Help for immigrants renting private houses

More policing of rented sector to protect migrant workers, says report

19 January 2009 – Local authorities need to commit more resources to policing the private rented sector in order to protect migrant workers, according to a report by the Keystone Development and promoted by Trust Chartered Institute for Environmental Health.

It says migrant workers tend to live in overcrowded conditions in the private rented sector and more are likely to arrive in the next decade to meet labour shortages. Overcrowding is common because the majority of migrant workers cannot afford to rent their own homes.

Few migrants complain about substandard housing because they are frightened to come forward in case they are evicted or because their housing is tied to their employment.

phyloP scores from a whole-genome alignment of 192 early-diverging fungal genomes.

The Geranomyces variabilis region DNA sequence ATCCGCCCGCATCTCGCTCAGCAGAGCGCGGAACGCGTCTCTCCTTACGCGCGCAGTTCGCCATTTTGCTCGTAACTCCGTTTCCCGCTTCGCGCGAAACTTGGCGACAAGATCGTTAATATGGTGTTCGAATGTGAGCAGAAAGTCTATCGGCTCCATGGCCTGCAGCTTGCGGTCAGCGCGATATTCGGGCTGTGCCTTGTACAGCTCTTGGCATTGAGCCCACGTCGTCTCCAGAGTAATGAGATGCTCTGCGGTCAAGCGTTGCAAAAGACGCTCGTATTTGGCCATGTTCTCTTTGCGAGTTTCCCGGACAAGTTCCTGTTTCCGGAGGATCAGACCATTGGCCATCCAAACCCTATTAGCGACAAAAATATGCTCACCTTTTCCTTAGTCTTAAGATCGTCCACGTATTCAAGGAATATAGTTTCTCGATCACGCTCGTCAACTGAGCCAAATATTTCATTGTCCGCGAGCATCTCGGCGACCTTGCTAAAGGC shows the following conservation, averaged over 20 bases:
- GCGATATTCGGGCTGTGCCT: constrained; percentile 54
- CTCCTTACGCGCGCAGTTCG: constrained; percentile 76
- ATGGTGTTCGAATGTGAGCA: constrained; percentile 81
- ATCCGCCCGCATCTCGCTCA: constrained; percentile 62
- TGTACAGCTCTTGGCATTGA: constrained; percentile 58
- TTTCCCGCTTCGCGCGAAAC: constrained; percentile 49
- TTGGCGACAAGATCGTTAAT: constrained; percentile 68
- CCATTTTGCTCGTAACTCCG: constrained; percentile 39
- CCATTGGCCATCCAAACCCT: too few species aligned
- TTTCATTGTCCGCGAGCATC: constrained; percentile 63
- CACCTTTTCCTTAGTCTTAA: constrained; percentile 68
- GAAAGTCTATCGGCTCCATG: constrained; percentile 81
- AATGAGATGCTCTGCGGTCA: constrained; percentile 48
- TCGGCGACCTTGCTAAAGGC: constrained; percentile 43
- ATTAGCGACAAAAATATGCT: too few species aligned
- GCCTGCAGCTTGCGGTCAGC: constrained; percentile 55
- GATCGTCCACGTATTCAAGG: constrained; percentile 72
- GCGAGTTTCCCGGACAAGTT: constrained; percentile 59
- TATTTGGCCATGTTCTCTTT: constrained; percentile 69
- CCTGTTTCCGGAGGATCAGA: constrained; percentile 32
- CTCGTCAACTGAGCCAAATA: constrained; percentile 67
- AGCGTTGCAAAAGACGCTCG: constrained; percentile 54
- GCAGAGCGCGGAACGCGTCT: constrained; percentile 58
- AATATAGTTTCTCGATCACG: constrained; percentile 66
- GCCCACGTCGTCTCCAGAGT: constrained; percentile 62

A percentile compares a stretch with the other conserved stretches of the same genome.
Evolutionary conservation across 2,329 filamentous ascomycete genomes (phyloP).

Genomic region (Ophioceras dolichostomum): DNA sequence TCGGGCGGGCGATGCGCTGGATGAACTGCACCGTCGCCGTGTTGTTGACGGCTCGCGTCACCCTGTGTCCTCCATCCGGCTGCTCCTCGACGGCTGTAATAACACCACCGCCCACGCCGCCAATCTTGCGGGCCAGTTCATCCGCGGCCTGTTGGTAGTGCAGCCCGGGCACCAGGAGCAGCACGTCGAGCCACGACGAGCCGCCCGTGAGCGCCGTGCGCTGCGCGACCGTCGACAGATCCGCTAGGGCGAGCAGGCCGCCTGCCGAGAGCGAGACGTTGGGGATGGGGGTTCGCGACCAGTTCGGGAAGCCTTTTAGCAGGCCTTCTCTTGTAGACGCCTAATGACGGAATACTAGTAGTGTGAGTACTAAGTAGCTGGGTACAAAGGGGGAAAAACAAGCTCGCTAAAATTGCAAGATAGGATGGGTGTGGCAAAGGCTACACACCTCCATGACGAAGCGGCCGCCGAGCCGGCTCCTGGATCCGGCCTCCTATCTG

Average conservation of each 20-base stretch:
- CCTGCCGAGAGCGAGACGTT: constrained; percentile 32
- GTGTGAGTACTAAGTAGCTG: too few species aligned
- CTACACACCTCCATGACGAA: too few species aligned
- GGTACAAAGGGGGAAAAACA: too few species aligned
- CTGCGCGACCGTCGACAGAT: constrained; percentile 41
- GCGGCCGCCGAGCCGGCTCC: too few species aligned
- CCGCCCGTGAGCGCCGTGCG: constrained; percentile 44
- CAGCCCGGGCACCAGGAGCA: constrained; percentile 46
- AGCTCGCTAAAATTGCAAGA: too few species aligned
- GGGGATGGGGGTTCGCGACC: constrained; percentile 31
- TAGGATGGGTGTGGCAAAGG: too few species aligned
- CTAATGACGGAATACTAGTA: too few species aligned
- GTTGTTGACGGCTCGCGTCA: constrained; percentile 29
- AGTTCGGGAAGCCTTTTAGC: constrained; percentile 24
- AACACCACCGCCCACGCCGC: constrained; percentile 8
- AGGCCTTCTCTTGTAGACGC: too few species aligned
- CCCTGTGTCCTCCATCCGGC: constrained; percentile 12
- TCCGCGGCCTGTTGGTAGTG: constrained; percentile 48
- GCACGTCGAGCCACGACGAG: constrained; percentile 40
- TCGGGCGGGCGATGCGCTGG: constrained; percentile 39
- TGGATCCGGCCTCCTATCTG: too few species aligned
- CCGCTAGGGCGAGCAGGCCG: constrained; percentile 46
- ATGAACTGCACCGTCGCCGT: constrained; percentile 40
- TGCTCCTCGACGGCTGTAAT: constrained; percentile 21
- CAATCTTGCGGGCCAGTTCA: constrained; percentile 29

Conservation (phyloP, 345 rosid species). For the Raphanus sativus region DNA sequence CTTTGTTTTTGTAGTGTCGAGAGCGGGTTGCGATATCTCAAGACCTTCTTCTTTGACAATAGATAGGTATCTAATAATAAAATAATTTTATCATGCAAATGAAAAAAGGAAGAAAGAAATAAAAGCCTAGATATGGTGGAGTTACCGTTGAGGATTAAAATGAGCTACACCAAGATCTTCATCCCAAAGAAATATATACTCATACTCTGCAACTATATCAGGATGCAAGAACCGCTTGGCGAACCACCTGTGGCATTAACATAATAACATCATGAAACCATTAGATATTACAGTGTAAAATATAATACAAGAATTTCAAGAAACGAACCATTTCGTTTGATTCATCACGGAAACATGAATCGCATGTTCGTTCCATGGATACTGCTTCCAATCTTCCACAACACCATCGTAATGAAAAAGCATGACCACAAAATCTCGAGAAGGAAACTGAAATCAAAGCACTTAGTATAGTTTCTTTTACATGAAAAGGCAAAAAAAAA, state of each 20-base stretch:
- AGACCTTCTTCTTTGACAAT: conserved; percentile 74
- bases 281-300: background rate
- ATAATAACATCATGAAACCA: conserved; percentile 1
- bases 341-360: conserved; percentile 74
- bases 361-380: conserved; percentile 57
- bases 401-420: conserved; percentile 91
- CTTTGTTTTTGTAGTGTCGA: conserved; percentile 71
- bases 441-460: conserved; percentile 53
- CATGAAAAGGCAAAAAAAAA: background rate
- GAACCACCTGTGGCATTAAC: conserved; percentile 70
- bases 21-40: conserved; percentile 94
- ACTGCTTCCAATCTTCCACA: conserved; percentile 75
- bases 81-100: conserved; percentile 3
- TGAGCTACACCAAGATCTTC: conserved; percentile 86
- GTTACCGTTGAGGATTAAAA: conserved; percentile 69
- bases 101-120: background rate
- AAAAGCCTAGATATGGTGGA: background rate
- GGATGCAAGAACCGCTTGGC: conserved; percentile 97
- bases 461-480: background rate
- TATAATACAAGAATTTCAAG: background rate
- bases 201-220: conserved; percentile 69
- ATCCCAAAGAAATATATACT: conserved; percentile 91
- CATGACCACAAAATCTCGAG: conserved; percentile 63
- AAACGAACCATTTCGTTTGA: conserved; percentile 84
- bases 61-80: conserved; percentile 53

Tenancy arrangements are often unclear and undocumented. Migrant workers, it notes, frequently have limited security of tenure and without a tenancy agreement they have little redress against landlords who attempt to evict them.

Agencies often exploit tenants by block renting properties from landlords and letting them out to individual workers to maximise their profits.

The report says it is unclear how much progress has been made licensing housing in multiple occupation where many migrants live. The Audit Commission has noted there is little evidence of an increase in enforcement activity to match the increase in the number of HMOs.

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